25% of all children in Barnsley are living in poverty.
It’s a shocking statistic but sadly, it’s true.
I’ve just compiled a report about child poverty in my Barnsley Central constituency. Over the past five years, we’ve seen an explosion in the number of people referred to food banks, an increase in the levels of household debt, an increase in the number of children going to school hungry.
On top of that, here in Barnsley 20% of people are just one bill, one mortgage payment, one car repair away from being unable to make ends meet. These people are bumping along the bottom line, not classified by the government as “in poverty” but desperate to avoid having their livelihoods shattered by an out-of-the-blue bill.
Child poverty doesn’t just affect children’s lives now, it affects their future. A child who goes to school hungry, or requires free school meals is statistically less likely to achieve the necessary grades to get a decent, secure, well paid job – and therefore more likely to fall back into the same cycle of poverty that their parents were trapped in.
Being able to get on in life, to improve yourself is fundamental to my entire political philosophy. It is also ingrained into our history. After World War II, as people looked to the future, it was the norm to use trade unions to access education, to improve their numeracy and literacy. Many who came through the National Union of Mineworkers, here in Barnsley, followed this route – including the former MP, Lord Mason. He went from being a working class Barnsley lad to serving at the highest levels of government as a Cabinet Minister.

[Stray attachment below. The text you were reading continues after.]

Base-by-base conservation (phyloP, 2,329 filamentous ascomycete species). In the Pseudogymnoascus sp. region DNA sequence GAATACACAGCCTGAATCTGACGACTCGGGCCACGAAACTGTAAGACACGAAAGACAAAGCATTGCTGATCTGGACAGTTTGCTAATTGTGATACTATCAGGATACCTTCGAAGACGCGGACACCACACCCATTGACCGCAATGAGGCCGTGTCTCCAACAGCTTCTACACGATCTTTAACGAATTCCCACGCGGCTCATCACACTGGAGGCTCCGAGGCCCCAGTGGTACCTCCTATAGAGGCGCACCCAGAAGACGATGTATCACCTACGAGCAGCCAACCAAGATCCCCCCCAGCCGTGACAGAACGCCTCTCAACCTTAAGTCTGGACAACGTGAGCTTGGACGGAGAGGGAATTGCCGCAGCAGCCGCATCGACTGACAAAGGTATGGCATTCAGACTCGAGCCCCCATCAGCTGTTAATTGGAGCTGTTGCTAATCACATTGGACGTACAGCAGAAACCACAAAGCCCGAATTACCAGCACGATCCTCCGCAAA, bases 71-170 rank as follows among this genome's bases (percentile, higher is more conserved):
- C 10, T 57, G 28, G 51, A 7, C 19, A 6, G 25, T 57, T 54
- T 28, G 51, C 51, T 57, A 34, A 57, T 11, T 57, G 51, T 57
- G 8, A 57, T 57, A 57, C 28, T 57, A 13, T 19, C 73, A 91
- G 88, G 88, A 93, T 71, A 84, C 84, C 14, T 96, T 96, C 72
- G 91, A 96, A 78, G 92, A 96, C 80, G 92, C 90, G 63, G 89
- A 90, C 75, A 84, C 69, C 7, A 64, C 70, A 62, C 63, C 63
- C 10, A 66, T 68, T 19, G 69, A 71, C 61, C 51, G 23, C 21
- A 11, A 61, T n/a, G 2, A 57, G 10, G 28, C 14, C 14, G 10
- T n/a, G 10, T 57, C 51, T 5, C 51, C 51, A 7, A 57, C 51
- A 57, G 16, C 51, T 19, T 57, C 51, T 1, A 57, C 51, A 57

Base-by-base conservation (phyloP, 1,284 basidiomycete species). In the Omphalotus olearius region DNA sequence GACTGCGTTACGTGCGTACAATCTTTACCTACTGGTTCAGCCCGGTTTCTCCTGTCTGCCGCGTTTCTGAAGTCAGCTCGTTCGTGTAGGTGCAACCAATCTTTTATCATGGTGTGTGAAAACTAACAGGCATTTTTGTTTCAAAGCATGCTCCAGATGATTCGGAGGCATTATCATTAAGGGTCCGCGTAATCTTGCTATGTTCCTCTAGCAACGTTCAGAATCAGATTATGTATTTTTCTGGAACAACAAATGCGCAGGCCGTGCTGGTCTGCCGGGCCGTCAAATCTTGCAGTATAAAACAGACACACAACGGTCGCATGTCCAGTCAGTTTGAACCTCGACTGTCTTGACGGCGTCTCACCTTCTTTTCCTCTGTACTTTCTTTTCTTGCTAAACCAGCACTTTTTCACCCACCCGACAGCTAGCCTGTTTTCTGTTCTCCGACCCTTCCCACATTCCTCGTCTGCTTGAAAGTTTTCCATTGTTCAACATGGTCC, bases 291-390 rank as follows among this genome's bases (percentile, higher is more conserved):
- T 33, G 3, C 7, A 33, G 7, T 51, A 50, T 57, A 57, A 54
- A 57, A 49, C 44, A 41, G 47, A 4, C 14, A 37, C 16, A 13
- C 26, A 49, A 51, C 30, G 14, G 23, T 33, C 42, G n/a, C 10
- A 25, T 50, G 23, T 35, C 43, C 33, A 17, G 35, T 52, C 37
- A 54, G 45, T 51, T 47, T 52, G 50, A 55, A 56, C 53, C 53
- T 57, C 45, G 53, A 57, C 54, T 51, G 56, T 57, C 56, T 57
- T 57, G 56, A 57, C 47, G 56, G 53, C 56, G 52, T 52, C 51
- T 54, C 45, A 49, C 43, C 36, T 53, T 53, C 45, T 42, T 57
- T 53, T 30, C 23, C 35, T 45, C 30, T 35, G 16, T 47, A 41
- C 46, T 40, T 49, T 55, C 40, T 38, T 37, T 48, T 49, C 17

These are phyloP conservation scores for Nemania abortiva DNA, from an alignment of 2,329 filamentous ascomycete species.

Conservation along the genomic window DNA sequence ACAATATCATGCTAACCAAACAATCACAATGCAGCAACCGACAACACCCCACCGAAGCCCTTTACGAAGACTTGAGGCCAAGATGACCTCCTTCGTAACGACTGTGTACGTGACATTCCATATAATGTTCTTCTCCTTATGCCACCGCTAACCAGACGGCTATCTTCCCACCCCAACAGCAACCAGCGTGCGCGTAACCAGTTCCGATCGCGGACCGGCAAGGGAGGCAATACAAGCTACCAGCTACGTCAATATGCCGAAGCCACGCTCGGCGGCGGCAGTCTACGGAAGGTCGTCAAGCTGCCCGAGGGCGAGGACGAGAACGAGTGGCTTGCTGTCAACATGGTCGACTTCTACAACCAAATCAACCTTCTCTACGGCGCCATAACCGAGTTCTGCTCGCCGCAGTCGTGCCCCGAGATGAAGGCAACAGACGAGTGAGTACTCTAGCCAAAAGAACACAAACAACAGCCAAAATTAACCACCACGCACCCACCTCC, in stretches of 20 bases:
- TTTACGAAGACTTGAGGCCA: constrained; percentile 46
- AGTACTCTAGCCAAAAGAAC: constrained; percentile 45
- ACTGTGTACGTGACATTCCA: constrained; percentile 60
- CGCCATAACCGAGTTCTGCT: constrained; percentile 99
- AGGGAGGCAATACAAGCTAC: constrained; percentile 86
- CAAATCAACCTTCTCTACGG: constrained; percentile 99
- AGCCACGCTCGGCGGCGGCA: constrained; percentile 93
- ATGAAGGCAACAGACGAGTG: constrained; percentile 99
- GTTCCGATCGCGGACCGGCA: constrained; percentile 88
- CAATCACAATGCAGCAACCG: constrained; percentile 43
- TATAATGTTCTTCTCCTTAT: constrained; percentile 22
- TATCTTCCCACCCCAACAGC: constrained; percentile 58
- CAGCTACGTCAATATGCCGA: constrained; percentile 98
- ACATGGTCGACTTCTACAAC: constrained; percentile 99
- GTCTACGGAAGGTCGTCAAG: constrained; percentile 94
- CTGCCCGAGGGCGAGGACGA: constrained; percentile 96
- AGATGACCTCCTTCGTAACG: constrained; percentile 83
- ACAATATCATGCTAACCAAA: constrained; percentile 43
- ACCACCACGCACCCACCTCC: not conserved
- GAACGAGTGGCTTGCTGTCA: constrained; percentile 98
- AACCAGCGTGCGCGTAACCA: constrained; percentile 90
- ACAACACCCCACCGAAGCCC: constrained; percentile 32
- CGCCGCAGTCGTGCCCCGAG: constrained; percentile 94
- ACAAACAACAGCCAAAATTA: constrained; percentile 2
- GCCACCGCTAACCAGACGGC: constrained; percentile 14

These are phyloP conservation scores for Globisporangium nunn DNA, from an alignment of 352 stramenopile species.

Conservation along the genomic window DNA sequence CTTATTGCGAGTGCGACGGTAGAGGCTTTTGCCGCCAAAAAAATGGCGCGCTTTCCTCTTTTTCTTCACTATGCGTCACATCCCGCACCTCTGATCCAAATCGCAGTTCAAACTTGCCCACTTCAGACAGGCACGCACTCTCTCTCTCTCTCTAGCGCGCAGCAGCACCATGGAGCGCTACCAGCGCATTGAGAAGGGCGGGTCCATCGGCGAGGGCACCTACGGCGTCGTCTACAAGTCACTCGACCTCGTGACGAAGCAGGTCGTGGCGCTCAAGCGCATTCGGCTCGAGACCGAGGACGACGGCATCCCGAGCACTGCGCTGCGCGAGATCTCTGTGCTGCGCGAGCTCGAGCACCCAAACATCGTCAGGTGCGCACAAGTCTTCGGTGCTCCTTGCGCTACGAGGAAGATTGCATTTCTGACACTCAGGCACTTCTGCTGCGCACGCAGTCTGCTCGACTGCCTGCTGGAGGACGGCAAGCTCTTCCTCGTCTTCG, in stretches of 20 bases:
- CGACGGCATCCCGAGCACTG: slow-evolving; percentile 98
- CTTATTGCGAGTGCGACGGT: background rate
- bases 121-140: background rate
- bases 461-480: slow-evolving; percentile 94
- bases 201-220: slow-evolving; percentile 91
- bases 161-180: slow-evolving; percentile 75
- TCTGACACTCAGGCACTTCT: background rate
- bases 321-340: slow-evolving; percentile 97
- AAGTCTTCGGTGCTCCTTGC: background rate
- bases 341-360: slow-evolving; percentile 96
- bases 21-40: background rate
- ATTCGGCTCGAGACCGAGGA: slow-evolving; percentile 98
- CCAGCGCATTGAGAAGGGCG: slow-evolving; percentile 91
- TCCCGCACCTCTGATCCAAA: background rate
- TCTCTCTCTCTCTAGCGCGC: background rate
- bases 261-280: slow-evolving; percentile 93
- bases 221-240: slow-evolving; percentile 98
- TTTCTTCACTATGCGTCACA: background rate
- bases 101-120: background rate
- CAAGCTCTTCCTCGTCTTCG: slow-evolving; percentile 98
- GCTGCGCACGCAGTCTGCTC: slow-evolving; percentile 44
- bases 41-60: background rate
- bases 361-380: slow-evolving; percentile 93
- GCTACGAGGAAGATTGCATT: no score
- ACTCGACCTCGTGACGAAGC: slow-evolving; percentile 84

We owe it to our children to ensure that they get the chance to do better than us in life. That’s what being a parent is about – wanting more opportunities for your children than you had.
There is much we can do to support those in our communities who are living in poverty. There are some fantastic local organisations – from the Barnsley Foodbank Partnership to the Barnsley Church Action on Poverty group – who all make a big difference.
But we need to ensure that nationally we tackle this problem. That is why earlier this month I voted against the Government’s plans to cut Working Tax Credits – which will leave working families on average £1,000 a year worse off, and according to the Institute of Fiscal Studies, increase the number of children in child poverty to 2.8 million.
The vast majority of people on ‘benefits’ are in employment – because the reality is that for many work does not pay enough for people to live on. We need to do more to ensure that the Barnsley economy thrives, so it can provide decent, well paid jobs.
That will help us ensure that the children of Barnsley are given the best start possible in life, so they can have a bright and prosperous future – one where a cleaner’s daughter from Kingstone, Barnsley has the same opportunities as a Barrister’s son from Kingston-upon-Thames.
This article was first published in the Barnsley Chronicle on 25th September 2015.